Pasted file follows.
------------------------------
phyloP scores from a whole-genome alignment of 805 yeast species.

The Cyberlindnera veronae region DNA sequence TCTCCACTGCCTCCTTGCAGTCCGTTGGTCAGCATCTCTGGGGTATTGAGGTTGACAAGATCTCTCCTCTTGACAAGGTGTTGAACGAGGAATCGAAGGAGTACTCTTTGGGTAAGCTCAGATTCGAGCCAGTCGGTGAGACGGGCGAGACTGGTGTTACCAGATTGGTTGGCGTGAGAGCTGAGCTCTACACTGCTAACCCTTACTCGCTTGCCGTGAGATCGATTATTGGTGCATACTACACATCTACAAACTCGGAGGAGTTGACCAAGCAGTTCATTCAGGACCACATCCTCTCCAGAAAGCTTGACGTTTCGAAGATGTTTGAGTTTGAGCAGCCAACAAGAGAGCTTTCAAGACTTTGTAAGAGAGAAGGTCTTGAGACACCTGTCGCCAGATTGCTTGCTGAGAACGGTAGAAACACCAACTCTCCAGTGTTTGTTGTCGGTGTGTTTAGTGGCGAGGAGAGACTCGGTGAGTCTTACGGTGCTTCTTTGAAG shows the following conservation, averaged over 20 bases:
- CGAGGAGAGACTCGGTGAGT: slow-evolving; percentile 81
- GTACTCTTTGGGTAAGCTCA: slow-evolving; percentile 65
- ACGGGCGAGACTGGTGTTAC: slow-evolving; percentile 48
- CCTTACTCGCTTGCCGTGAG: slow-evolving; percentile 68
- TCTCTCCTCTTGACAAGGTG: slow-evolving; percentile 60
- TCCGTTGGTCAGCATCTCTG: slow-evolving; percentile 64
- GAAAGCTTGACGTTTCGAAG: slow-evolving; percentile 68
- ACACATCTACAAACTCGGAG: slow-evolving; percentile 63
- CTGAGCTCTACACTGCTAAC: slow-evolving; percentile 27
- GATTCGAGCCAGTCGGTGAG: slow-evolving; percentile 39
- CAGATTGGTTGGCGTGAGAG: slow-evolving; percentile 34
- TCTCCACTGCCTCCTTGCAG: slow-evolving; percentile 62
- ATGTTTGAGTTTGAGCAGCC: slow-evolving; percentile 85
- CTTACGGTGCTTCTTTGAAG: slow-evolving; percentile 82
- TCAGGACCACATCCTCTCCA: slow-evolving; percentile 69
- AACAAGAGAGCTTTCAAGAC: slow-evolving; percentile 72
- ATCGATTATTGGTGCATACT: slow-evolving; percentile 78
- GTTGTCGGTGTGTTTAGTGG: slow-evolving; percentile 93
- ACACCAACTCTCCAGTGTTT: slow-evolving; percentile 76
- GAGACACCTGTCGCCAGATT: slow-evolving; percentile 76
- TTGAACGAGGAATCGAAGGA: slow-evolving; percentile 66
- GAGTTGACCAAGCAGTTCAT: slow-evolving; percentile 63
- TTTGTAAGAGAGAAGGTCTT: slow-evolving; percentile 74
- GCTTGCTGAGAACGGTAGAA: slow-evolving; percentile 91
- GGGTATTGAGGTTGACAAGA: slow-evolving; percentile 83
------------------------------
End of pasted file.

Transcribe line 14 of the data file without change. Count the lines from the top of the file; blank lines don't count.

- TCTCCACTGCCTCCTTGCAG: slow-evolving; percentile 62